The penalties for his timidity -- in China, in the Baltics, in European policy -- have not yet been exacted, and those are not the kinds of issues on which elections are normally won or lost.
 Mr. Bush is in trouble because he said he would create 30 million jobs in eight years, and the country has scarcely even held its own on that score during the last four.
 He said he could deal with the budget deficit and not raise taxes, and he wound up making the deficit worse and raising taxes. He promised a kinder, gentler America, but has given us a more divided America.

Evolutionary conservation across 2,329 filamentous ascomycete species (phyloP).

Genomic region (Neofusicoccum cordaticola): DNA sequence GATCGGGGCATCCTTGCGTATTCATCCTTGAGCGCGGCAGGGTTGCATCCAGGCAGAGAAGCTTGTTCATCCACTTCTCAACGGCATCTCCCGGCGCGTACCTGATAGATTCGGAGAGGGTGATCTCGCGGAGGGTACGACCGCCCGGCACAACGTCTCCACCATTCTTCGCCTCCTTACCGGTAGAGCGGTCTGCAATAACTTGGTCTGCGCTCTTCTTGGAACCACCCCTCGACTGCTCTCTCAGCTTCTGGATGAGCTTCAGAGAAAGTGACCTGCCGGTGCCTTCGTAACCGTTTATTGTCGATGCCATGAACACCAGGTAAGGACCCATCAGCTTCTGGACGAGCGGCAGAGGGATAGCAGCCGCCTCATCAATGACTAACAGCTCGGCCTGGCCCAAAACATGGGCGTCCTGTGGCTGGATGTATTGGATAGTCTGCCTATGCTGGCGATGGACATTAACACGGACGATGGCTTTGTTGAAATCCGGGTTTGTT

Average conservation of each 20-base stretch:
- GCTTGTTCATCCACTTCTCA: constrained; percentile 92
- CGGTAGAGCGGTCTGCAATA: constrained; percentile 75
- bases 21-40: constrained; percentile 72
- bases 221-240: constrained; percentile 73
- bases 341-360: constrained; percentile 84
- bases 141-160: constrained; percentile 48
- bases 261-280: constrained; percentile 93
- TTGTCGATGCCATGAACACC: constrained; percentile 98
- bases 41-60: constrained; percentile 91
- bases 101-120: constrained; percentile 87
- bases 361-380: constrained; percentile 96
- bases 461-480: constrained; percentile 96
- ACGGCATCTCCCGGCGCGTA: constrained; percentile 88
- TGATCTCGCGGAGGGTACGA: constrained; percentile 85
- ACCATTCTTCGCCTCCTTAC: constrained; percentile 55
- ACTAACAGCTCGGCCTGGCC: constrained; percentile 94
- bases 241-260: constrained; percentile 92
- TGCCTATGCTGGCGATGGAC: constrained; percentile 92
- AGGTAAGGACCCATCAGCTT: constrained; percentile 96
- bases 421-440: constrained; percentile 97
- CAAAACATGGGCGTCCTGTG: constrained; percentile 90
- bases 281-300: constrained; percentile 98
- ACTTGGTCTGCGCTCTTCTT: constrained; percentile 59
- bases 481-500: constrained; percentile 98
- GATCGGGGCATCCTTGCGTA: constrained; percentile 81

He said he would be a careful steward of America's purse, and has wound up with no strategy but to throw money at problems when it suited his political convenience. He proclaimed that he could be a leader, and now whines that it was Congress' fault that he was not able to lead.
 The president has listened neither to neoconservative growth advocates nor to those who argue that government ought to foster reinvestment in America. He has too often seemed utterly rudderless, a man indeed lacking in "the vision thing."
 Mr. Bush has not been much of a leader for the United States. Even many whose economic interests the Reagan revolution seemed to serve must question whether the last four years have helped them.
 The country faces deep difficulties, and many of us now feel those problems in a way that was not true in 1988.